by Fernande van Tets and Aline Sara
On Monday night it was announced that Mohamed Morsi and Ahmed Shafiq would progress to the run off next month of the Egyptian presidential elections. Both are conservative candidates; Shafiq was prime minister under the former regime of Mubarak and Morsi was the candidate for the Freedom and Justice Party, the Muslim Brotherhood’s political arm.
Although comprising 52 percent of the Egyptian population, some 40 million plus, the women’s vote was ignored. The Egyptian presidential candidates’ programmes minimally addressed women voters, leaving a wealth of support untapped. Only in the last few days did some candidates make an effort to woo these women voters, but there was no candidate women could unite behind.
Unsurprisingly, supporters of all candidates agreed that bread and butter issues carry the day. Many voters explained their choice for Mohamed Morsi, the Muslim Brotherhood affiliated candidate, in economic rather than religious terms. Thirty-five-year-old Fatah al Said Ramadan, a fast -talking woman dressed head to toe in a black niqab in Agouza and a Morsi supporter, said her concern was by and far with regards to the economy. “I vote for Morsi, for his economic and political plan, his program will focus on helping the country move forward,” she told us.
According to government statistics, Egypt has an unemployment rate of 12.4 percent, up from 8.9 percent last year. Asked about women’s rights, Hanin Zakariah, a 42-year-old mother of two and Morsi supporter who was monitoring the polls in downtown Abdeen alluded to Morsi’s economic platform, which aims to get women into the workforce and pay them wages equal to men.
At Tahrir square, the most heard cry was for dignity. This dignity, it seems, is less about gender equality than economic dignity and social justice. Noor from the Khaled Ali campaign, the socialist and most human rights friendly candidate, stressed that the first stage is achieving social justice for everyone and focusing on women should be relegated to the second stage. “Women’s rights are mainstreamed through social justice,” she said.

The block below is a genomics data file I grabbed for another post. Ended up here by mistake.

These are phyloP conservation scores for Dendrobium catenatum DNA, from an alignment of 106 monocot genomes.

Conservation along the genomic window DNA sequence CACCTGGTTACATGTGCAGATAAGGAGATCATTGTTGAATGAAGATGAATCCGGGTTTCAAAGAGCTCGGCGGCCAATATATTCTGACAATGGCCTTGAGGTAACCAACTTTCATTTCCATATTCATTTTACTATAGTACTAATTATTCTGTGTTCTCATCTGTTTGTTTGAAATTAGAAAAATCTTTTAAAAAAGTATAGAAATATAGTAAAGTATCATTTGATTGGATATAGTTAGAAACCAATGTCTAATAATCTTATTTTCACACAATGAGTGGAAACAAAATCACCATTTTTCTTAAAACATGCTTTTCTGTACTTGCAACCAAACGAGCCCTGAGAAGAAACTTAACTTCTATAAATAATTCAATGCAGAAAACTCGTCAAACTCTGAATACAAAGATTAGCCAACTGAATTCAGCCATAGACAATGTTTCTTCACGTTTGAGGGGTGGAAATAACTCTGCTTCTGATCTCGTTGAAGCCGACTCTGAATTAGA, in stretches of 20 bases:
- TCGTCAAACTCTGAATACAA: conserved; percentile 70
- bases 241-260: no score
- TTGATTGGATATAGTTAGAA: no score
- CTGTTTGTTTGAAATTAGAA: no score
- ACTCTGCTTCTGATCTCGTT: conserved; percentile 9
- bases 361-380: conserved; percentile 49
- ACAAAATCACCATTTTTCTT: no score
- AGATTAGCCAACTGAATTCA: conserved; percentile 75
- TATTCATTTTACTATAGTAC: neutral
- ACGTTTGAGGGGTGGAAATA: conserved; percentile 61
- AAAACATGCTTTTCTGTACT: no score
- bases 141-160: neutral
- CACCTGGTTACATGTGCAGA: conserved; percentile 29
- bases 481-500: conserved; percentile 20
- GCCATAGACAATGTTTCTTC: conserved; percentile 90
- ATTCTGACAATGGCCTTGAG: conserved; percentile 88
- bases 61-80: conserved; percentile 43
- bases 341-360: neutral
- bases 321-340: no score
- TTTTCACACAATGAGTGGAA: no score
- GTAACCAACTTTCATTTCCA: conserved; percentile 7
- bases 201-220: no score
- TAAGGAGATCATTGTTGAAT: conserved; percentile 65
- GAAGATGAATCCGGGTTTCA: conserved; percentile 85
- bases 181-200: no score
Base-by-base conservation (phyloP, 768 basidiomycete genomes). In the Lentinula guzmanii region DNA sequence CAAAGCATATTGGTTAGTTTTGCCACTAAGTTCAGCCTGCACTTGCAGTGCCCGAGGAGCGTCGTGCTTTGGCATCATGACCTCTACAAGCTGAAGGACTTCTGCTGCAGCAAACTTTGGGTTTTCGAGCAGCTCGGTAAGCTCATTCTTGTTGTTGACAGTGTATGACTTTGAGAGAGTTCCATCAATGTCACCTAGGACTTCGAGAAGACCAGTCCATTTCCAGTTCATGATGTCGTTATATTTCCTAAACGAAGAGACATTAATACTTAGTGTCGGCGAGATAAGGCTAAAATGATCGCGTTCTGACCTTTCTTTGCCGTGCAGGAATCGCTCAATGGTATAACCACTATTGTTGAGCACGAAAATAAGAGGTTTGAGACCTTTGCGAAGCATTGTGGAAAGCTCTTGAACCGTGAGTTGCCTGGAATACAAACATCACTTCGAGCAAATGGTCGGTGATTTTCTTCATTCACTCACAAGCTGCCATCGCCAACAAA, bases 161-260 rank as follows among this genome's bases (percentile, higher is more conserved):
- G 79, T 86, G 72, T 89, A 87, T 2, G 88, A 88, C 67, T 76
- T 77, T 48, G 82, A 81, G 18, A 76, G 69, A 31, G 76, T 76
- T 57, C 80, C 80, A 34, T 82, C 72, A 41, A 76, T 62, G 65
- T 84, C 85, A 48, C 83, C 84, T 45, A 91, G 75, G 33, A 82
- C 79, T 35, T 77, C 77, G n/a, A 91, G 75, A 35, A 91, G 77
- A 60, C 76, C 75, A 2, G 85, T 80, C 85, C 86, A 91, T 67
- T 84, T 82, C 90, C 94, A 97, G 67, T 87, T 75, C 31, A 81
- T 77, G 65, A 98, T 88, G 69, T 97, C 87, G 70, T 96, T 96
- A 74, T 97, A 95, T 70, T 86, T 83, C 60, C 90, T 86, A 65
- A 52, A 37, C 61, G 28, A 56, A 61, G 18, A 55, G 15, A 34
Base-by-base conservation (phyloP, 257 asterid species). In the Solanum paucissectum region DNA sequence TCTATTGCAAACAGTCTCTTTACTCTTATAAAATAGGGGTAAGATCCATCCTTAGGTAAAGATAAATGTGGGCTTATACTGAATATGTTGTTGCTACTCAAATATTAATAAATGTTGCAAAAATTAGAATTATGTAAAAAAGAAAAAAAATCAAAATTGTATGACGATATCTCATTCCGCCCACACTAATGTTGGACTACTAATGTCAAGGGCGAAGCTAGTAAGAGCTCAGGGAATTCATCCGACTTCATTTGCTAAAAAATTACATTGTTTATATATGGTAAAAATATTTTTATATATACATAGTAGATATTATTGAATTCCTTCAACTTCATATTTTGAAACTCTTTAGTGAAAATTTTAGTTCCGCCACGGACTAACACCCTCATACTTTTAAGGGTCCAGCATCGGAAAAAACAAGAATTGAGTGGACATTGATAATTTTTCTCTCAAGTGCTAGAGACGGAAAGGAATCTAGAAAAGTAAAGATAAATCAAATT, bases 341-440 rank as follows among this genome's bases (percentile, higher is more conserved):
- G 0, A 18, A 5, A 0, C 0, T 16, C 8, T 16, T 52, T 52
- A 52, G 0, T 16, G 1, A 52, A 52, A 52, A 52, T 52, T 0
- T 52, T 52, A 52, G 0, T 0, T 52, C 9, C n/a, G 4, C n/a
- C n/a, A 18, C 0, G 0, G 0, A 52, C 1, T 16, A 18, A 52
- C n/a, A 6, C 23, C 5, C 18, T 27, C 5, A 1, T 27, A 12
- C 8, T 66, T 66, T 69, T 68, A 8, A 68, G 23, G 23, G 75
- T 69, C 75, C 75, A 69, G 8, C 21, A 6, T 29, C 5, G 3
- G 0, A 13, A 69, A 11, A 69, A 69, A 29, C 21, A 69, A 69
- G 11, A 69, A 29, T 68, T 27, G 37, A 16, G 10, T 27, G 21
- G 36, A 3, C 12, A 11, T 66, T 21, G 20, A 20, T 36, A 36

Her colleague, human rights defender Sally Samir, passionately spoke of women’s current participation in the political process, stating Khaled Ali’s office was comprised of 60 percent women. She felt, however, that women’s equality was far off. “Obviously, women are not seen as the other half of the society, the partners of men… Of course there is a lot of concern that women are not at the forefront yet.”
Less than 25 percent of the women interviewed even considered women’s issues when choosing their candidate. In fact, many of them seemed to consider women’s rights a non-issue, and several women responded with surprise when asked whether they felt a lack of equality between women and men’s rights.
Fatima Reda, 20, a pretty veiled girl who is studying to be a secretary and voted for Morsi, denied that there was a difference between women and men’s rights. Ola Hassin, a 28-year-old dressed in a pink headscarf with a matching pink bag and also a Morsi supporter, exalted the role of women in the political process, saying that all her girlfriends, indeed all women are participating in the political process.
Among those interviewed, only one woman said that she was worried a Freedom and Justice Party win could backfire on women’s rights. Seventy-seven-year-old Sahir Bahnasewi, herself Muslim, said she feared women’s freedom would be compromised under an Islamic president, citing the rise of veiled women in public as a concern.
Nazla Abdel Amin Ibrahim, 56, and her daughter Farah Farouk voted for Hamdeen Sabahi for that reason, stating that religion is a personal affair and separate from politics and the state. “I am a good Muslim and I adhere to the Sharia. I don’t want the state to tell me to do this,” said Ibrahim.
Throughout the days we found women of all backgrounds voting for Mohamed Morsi, with several women stating they supported his programme a 100 percent. The win for Morsi was unanticipated by the polls. Indeed, it is women who may have played a crucial role in determining the outcome. Morsi was a surprise last-minute surge and women were the largest group of undecided voters. One of the reasons he may have been overlooked is that polling focused on men and Morsi had a strong showing among female voters suspects Shadi Hamid, an analyst at the Brookings Institute.